In a shocking but as-yet largely unknown report, the Committee on Homeland Security and Governmental Affairs has revealed that the United States government is helping manage and support child marriage for immigrants.
Entitled “How the U.S. Immigration System Encourages Child Marriages,” the report concludes that “major loopholes in U.S. law have allowed thousands of minors to be subjected to child marriages. Under the Immigration and Nationality Act (“INA”), a U.S. child may petition for a visa for a spouse or fiancé living in another country, and a U.S. adult may petition for a visa for a minor spouse or fiancé living abroad.”
Though most of the brides were 17 years old, some were as young as 13.
And U.S. immigration authorities, the committee reported, rarely reject a child-bride application.
Frighteningly, U.S. Citizenship and Immigration Services can’t or doesn’t block the child-marriage business.
“USCIS approved 8,686 immigration benefit petitions for a spouse or fiancé involving a minor” between fiscal 2007 and 2017, the committee revealed. The agency OK’d 7,083 of 8,032 petitions — about 88 percent “for spousal visa eligibility with either a minor as the beneficiary or Petitioner.” The agency also rubber-stamped 1,603 of 2,229 petitions — about 72 percent — of the applications for the immigration of a fiancée.
Unsurprisingly, in 95 percent of the cases, the girl was the younger spouse or fiancé.
Though 75 percent of those approved petitions involved minors who were 17, some of the petitions the government OK’d were for 13- and 14-year-olds.
The agency OK’d two petitions for 13-year-olds, one for a spouse, and one for a fiancée. It approved 38 petitions for 14-year-olds, 30 for spouses. The agency approved 269 petitions for 15-year-olds, 216 of them for spouses and 53 for fiancées, and 1,768 for 16-year-olds — 1,427 for spouses and 341 for fiancées.
Last, the agency OK’d 6,609 petitions for 17-year-olds — 5,409 for spouses and 1,200 for fiancées.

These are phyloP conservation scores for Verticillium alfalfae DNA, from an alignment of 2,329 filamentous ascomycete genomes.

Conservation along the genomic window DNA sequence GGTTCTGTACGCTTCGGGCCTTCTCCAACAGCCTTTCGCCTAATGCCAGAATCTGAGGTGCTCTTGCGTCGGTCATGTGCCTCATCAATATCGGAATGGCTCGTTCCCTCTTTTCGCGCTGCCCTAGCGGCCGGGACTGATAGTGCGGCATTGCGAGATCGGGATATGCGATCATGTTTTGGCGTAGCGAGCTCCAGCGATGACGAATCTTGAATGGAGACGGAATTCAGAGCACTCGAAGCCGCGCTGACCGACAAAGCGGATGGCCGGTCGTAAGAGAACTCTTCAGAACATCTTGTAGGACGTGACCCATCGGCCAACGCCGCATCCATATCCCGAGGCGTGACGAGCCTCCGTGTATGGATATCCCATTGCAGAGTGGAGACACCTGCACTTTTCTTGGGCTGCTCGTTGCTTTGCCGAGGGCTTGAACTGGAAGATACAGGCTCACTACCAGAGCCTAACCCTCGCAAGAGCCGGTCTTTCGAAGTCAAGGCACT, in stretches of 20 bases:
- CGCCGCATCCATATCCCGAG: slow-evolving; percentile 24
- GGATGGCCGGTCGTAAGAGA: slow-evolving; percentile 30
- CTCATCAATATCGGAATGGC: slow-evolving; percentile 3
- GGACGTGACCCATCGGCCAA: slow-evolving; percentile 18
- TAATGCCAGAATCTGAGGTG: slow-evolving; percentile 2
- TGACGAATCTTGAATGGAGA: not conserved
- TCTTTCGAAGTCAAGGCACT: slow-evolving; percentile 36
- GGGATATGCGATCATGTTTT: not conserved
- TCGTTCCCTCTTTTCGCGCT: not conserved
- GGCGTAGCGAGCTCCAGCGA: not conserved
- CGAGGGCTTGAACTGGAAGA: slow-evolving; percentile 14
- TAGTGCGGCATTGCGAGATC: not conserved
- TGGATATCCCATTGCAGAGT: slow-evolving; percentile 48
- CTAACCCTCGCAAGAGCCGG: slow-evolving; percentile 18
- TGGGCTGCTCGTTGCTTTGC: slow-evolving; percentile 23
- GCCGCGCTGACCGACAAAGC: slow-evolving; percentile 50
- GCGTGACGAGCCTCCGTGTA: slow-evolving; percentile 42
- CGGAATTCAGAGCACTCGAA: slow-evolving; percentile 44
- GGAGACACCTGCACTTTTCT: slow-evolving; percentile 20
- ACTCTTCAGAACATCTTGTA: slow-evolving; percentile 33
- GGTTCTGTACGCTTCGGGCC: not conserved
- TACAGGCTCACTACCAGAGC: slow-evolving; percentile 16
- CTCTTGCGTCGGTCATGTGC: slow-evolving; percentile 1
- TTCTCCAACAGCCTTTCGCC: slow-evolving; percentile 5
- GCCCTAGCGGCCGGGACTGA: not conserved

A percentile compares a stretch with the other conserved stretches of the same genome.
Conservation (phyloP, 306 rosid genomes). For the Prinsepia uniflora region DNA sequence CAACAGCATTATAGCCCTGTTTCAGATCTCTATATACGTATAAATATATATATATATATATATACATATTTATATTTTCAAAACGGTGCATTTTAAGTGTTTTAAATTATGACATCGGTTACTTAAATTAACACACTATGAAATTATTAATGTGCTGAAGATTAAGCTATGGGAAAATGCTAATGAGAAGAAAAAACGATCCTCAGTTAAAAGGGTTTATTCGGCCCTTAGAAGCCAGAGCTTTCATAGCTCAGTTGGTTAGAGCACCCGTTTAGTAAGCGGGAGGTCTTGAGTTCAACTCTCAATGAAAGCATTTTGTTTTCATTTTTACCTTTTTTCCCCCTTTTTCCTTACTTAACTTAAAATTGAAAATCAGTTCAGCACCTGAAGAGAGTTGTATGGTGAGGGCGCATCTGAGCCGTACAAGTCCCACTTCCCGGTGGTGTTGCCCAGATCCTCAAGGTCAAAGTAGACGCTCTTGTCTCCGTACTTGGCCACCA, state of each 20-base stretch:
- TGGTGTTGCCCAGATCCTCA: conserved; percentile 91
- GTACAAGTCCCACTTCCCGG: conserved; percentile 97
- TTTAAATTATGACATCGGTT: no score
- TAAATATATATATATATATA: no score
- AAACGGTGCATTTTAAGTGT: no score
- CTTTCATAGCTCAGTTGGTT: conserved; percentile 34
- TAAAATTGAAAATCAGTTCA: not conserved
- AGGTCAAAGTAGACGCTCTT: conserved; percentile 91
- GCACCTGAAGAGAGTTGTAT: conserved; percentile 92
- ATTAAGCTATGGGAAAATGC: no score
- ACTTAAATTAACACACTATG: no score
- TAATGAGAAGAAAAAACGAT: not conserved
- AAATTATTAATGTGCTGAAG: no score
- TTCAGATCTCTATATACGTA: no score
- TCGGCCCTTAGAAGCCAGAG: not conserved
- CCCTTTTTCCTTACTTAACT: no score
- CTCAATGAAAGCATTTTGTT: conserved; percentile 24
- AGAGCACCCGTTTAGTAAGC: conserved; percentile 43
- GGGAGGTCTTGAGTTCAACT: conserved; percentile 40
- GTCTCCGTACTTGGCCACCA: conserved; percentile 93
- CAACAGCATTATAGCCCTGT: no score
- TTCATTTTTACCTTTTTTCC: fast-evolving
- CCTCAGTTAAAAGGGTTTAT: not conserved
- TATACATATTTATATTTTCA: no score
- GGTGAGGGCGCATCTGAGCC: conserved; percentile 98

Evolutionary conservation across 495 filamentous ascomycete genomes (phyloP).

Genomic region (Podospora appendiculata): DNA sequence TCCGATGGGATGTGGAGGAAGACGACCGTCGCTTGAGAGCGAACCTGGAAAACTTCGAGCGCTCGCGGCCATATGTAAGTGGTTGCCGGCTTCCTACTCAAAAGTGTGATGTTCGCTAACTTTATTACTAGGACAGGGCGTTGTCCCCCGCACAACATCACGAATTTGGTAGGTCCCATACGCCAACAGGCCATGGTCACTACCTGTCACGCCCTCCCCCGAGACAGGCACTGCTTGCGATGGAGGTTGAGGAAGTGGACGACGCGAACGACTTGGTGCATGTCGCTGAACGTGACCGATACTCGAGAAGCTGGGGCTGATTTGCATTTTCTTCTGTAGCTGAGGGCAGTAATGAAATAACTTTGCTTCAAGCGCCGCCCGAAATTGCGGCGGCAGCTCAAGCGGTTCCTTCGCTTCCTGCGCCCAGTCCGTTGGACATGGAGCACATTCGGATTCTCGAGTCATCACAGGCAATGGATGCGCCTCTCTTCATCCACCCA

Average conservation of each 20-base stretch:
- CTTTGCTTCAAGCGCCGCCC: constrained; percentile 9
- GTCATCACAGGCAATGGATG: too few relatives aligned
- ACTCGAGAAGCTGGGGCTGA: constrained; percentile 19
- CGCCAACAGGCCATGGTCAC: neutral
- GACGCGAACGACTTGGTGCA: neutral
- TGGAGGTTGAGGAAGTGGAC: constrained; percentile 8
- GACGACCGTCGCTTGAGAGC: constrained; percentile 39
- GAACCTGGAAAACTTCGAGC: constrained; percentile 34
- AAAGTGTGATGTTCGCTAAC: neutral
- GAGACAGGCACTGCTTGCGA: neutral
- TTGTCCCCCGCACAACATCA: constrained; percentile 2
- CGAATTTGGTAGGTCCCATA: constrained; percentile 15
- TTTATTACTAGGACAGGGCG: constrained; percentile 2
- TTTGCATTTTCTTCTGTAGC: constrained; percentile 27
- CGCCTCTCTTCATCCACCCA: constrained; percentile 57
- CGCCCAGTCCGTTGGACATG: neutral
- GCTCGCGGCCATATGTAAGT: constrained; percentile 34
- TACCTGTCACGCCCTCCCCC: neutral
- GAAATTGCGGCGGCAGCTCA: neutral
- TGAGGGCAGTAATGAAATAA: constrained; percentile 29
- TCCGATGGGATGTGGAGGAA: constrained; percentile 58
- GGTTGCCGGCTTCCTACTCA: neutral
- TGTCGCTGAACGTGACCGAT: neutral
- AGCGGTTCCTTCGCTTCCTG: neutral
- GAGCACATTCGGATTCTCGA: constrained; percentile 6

Most of the petitions, unsurprisingly, came from adults in the United States who petitioned to import minor spouses or fiancées. USCIS OK’d 5,556 petitions of those. The agency approved 2,926 petitions from minors to bring in adults.
The vast majority of the petitions, however, were not for immigrants from Islamic countries where child brides are common. Most, 3,461, were for Mexicans. The next highest number, 743, were for Pakistanis.
Asking for Fraud
One would think the system was purposely set up to promote fraudulent immigration claims.
A key finding? “The INA does not prohibit minors from petitioning on behalf of a spouse or fiancé to receive immigration benefits, nor does it prohibit a U.S. adult citizen from petitioning on behalf of a minor spouse or fiancé.” the committee reported. The only question USCIS considers is whether the “petitioner’s age at marriage violates the laws of the place of celebration or the public policy of the U.S. state in which the couple plans to reside.”
And that’s just one problem. More disturbingly, “USCIS does not require the minor to demonstrate parental or judicial consent, even if the state in which they will reside would have required it to marry.”
And even worse, the committee reported, “USCIS’s process for reviewing immigration benefit petitions for spouses or fiancés does not require an in-person meeting or, in the case of a minor, a parent to co-sign the petition.”
Thus, the agency cannot “identify and prevent forced marriages, child exploitation, or fraud.”
To get a picture of that problem, the committee wanted to know how often the agency waived the requirement that a couple prove they met each other, and how many visas issued for marriage were valid; i.e., how often did the petition and beneficiary follow through with a legal marriage, as the law requires, within 90 days of the immigrant entering the country.
Answer? USCIS doesn’t keep track.
“This creates the potential for applicants to fraudulently or inappropriately obtain immigration benefits,” the committee rightly concluded, “particularly when minors are the applicants or benefitciaries.”
Last, despite modern technology, the agency is still pretending it’s 1965. The agency’s “continued reliance on a paper-based system for adjudicating immigration benefits hindered the agency’s ability to conduct an analysis to understand whether the U.S. immigration system encourages child marriages.”
Aside from exposing what might be widespread fraud in obtaining visas for child spouses and fiancées, the data also show how many immigrants are getting into the country using spouses or future marriage as an excuse.
USCIS approved 3.6 million such petitions through the 10 years, or an average 360,000 annually. Nearly 850,000 of those were for Mexicans.
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